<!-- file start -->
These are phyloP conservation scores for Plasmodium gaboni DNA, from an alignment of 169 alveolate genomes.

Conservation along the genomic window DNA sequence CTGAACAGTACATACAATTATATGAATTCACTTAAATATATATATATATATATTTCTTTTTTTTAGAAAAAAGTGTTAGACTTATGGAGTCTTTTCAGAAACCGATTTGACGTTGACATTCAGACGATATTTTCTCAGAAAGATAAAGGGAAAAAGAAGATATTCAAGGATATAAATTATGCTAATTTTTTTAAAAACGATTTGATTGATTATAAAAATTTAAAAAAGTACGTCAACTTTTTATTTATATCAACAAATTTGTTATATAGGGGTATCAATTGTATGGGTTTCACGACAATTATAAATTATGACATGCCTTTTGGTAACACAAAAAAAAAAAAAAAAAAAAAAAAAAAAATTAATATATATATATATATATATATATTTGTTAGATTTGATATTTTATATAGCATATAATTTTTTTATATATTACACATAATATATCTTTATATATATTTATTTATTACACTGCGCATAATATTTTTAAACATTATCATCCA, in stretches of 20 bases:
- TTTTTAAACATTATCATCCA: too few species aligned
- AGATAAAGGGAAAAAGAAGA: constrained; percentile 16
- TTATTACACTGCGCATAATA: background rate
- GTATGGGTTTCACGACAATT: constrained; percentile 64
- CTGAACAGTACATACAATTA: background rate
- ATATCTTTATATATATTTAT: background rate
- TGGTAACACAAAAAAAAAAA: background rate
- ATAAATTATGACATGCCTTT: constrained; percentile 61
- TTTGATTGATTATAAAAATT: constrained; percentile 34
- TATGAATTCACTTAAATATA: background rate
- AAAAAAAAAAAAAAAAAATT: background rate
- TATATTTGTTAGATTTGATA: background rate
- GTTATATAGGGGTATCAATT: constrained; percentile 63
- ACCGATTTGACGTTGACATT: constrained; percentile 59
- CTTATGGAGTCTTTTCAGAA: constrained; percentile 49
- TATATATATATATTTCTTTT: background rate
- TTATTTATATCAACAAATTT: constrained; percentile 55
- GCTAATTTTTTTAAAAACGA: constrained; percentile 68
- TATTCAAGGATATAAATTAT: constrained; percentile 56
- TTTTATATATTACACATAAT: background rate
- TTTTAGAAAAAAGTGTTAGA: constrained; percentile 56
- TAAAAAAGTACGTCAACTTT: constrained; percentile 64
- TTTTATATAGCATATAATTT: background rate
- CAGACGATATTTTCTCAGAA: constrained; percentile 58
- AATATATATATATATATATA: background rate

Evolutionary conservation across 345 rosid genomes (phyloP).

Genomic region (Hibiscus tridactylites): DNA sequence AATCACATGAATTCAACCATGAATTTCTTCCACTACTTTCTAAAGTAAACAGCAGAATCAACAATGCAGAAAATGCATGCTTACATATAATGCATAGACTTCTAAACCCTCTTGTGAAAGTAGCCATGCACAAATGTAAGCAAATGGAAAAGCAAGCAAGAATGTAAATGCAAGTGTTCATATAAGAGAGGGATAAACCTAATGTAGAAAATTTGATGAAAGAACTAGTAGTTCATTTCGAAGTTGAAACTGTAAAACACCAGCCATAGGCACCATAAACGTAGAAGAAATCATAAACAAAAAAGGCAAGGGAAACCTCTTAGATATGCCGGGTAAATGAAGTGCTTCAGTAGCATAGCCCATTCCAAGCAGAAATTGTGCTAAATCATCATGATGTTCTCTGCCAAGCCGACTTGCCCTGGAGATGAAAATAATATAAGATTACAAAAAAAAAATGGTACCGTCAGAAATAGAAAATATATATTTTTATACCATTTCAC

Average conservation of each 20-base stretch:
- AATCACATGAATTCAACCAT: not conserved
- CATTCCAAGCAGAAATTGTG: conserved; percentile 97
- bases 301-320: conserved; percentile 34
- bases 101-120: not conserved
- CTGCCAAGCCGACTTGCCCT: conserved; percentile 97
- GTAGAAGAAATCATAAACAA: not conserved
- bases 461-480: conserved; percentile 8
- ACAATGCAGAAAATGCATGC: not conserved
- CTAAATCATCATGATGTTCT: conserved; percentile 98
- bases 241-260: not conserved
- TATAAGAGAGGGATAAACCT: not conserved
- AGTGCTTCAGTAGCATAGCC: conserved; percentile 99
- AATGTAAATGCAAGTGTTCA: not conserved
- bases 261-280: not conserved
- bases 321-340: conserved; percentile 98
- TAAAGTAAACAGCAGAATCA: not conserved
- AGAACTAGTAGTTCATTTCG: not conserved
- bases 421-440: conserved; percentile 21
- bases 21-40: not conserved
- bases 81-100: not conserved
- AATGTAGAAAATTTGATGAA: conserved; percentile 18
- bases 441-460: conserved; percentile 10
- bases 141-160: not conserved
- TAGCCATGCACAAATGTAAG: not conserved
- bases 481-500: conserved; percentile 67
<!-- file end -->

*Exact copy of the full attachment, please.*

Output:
These are phyloP conservation scores for Plasmodium gaboni DNA, from an alignment of 169 alveolate genomes.

Conservation along the genomic window DNA sequence CTGAACAGTACATACAATTATATGAATTCACTTAAATATATATATATATATATTTCTTTTTTTTAGAAAAAAGTGTTAGACTTATGGAGTCTTTTCAGAAACCGATTTGACGTTGACATTCAGACGATATTTTCTCAGAAAGATAAAGGGAAAAAGAAGATATTCAAGGATATAAATTATGCTAATTTTTTTAAAAACGATTTGATTGATTATAAAAATTTAAAAAAGTACGTCAACTTTTTATTTATATCAACAAATTTGTTATATAGGGGTATCAATTGTATGGGTTTCACGACAATTATAAATTATGACATGCCTTTTGGTAACACAAAAAAAAAAAAAAAAAAAAAAAAAAAAATTAATATATATATATATATATATATATTTGTTAGATTTGATATTTTATATAGCATATAATTTTTTTATATATTACACATAATATATCTTTATATATATTTATTTATTACACTGCGCATAATATTTTTAAACATTATCATCCA, in stretches of 20 bases:
- TTTTTAAACATTATCATCCA: too few species aligned
- AGATAAAGGGAAAAAGAAGA: constrained; percentile 16
- TTATTACACTGCGCATAATA: background rate
- GTATGGGTTTCACGACAATT: constrained; percentile 64
- CTGAACAGTACATACAATTA: background rate
- ATATCTTTATATATATTTAT: background rate
- TGGTAACACAAAAAAAAAAA: background rate
- ATAAATTATGACATGCCTTT: constrained; percentile 61
- TTTGATTGATTATAAAAATT: constrained; percentile 34
- TATGAATTCACTTAAATATA: background rate
- AAAAAAAAAAAAAAAAAATT: background rate
- TATATTTGTTAGATTTGATA: background rate
- GTTATATAGGGGTATCAATT: constrained; percentile 63
- ACCGATTTGACGTTGACATT: constrained; percentile 59
- CTTATGGAGTCTTTTCAGAA: constrained; percentile 49
- TATATATATATATTTCTTTT: background rate
- TTATTTATATCAACAAATTT: constrained; percentile 55
- GCTAATTTTTTTAAAAACGA: constrained; percentile 68
- TATTCAAGGATATAAATTAT: constrained; percentile 56
- TTTTATATATTACACATAAT: background rate
- TTTTAGAAAAAAGTGTTAGA: constrained; percentile 56
- TAAAAAAGTACGTCAACTTT: constrained; percentile 64
- TTTTATATAGCATATAATTT: background rate
- CAGACGATATTTTCTCAGAA: constrained; percentile 58
- AATATATATATATATATATA: background rate

Evolutionary conservation across 345 rosid genomes (phyloP).

Genomic region (Hibiscus tridactylites): DNA sequence AATCACATGAATTCAACCATGAATTTCTTCCACTACTTTCTAAAGTAAACAGCAGAATCAACAATGCAGAAAATGCATGCTTACATATAATGCATAGACTTCTAAACCCTCTTGTGAAAGTAGCCATGCACAAATGTAAGCAAATGGAAAAGCAAGCAAGAATGTAAATGCAAGTGTTCATATAAGAGAGGGATAAACCTAATGTAGAAAATTTGATGAAAGAACTAGTAGTTCATTTCGAAGTTGAAACTGTAAAACACCAGCCATAGGCACCATAAACGTAGAAGAAATCATAAACAAAAAAGGCAAGGGAAACCTCTTAGATATGCCGGGTAAATGAAGTGCTTCAGTAGCATAGCCCATTCCAAGCAGAAATTGTGCTAAATCATCATGATGTTCTCTGCCAAGCCGACTTGCCCTGGAGATGAAAATAATATAAGATTACAAAAAAAAAATGGTACCGTCAGAAATAGAAAATATATATTTTTATACCATTTCAC

Average conservation of each 20-base stretch:
- AATCACATGAATTCAACCAT: not conserved
- CATTCCAAGCAGAAATTGTG: conserved; percentile 97
- bases 301-320: conserved; percentile 34
- bases 101-120: not conserved
- CTGCCAAGCCGACTTGCCCT: conserved; percentile 97
- GTAGAAGAAATCATAAACAA: not conserved
- bases 461-480: conserved; percentile 8
- ACAATGCAGAAAATGCATGC: not conserved
- CTAAATCATCATGATGTTCT: conserved; percentile 98
- bases 241-260: not conserved
- TATAAGAGAGGGATAAACCT: not conserved
- AGTGCTTCAGTAGCATAGCC: conserved; percentile 99
- AATGTAAATGCAAGTGTTCA: not conserved
- bases 261-280: not conserved
- bases 321-340: conserved; percentile 98
- TAAAGTAAACAGCAGAATCA: not conserved
- AGAACTAGTAGTTCATTTCG: not conserved
- bases 421-440: conserved; percentile 21
- bases 21-40: not conserved
- bases 81-100: not conserved
- AATGTAGAAAATTTGATGAA: conserved; percentile 18
- bases 441-460: conserved; percentile 10
- bases 141-160: not conserved
- TAGCCATGCACAAATGTAAG: not conserved
- bases 481-500: conserved; percentile 67